Scientific Reports, 20 May 2022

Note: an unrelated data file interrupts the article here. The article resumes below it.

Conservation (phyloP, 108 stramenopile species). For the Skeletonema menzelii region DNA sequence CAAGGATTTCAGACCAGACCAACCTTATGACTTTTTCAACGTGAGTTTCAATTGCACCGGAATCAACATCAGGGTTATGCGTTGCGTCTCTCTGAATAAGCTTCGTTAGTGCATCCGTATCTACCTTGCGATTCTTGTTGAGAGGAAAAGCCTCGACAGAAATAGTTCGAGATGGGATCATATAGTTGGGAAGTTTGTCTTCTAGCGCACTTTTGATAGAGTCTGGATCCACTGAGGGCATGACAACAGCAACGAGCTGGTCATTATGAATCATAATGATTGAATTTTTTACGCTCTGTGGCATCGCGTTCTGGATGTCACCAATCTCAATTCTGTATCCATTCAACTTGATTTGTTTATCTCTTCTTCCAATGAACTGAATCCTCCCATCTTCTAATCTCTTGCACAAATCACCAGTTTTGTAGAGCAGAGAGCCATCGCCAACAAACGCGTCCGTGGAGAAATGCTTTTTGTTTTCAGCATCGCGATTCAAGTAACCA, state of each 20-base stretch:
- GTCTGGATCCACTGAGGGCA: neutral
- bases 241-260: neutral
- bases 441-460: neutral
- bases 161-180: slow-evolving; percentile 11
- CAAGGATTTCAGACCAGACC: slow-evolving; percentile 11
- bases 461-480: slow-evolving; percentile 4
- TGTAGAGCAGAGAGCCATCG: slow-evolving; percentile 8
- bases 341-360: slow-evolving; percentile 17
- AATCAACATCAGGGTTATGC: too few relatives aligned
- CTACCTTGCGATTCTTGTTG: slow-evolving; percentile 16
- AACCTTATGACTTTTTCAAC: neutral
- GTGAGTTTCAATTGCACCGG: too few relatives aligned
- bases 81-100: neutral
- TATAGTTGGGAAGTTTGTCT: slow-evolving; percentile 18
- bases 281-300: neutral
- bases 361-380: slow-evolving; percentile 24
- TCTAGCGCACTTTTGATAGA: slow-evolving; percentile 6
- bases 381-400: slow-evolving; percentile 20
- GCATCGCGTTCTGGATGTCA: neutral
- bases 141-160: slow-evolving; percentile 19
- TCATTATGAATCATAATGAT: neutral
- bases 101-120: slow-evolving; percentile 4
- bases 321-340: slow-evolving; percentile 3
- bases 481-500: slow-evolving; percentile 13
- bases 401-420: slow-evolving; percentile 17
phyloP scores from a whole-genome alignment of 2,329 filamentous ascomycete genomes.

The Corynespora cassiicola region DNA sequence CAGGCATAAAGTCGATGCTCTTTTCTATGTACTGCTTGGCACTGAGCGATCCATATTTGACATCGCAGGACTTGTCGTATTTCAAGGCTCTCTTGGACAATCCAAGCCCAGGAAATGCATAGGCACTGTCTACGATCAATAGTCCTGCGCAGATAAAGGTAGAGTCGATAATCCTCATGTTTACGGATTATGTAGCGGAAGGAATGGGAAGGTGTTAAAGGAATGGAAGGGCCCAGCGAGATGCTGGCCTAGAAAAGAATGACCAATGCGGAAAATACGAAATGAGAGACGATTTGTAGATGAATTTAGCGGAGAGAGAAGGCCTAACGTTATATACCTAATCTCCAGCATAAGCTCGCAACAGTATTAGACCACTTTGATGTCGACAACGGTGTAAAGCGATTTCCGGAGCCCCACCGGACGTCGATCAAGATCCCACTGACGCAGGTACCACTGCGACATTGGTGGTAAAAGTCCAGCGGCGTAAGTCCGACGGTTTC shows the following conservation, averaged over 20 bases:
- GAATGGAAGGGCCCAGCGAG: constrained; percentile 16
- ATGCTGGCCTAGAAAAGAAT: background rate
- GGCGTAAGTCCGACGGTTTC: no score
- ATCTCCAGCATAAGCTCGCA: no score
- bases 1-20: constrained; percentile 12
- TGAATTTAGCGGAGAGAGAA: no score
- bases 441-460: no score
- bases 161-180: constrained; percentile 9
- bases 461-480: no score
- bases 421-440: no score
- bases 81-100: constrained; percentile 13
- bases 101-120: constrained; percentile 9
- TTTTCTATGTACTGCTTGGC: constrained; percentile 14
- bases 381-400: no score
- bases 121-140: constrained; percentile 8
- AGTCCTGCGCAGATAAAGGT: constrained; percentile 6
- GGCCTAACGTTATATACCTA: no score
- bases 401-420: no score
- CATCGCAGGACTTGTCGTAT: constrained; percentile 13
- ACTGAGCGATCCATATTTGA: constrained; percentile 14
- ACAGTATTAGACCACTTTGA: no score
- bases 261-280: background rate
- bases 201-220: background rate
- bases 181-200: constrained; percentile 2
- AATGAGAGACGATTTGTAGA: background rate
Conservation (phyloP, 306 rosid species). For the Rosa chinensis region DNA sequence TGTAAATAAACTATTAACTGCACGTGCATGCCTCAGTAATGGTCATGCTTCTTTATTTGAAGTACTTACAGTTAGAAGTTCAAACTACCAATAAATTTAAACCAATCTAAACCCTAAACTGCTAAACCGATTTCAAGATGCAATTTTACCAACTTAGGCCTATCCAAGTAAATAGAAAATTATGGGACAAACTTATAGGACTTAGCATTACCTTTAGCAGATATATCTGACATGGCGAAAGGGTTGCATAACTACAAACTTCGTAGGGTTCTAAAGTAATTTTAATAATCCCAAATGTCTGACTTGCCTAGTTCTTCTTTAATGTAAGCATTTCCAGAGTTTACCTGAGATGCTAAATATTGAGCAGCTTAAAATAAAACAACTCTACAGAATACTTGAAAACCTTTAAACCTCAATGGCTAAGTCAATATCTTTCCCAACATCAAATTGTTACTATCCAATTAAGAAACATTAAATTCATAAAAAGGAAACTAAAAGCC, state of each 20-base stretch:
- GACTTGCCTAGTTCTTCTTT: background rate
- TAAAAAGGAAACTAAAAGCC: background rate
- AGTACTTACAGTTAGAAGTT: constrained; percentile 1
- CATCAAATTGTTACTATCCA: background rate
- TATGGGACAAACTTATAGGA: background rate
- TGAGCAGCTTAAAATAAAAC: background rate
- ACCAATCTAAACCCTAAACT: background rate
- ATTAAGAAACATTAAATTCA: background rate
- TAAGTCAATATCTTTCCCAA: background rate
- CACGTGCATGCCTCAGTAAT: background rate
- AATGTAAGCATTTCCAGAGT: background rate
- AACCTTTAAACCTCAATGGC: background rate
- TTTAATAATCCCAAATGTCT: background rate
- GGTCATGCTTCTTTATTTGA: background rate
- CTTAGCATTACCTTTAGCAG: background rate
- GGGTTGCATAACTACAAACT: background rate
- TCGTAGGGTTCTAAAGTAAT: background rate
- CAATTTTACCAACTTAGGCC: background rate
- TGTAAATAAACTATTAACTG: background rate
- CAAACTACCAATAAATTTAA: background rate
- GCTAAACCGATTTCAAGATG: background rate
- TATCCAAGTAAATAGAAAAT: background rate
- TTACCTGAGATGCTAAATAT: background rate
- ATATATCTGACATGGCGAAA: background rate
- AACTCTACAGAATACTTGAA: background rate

The combination of rapid sea ice loss with increased human activity – including commercial shipping and oil and gas development – threaten bowhead whale populations in the Arctic. Bowhead whales are one of the few species that live their entire life in Arctic and sub-Arctic regions, living in close association with sea ice. They use specialized songs and calls to communicate with each other and determine the location of sea ice during navigation and migration. During the winter, sea ice cover reduces the ambient noise generated by human activities and provides a safe harbor for bowhead whales to search for food without worrying about larger predators, such as killer whales that currently cannot survive in Arctic waters. As air and ocean temperatures rise, the sea ice cover thins and melts, resulting in longer open-water seasons free from sea ice during the summer. When the seasonal sea ice cover retreats, bowhead whales migrate into southern Arctic and subarctic waters for increased food availability. The complete loss of sea ice may force bowhead whales to more permanently relocate their foraging grounds to sub-Arctic waters, exposing them to year-round ship traffic and commercial fishing activities as well as more marine predators.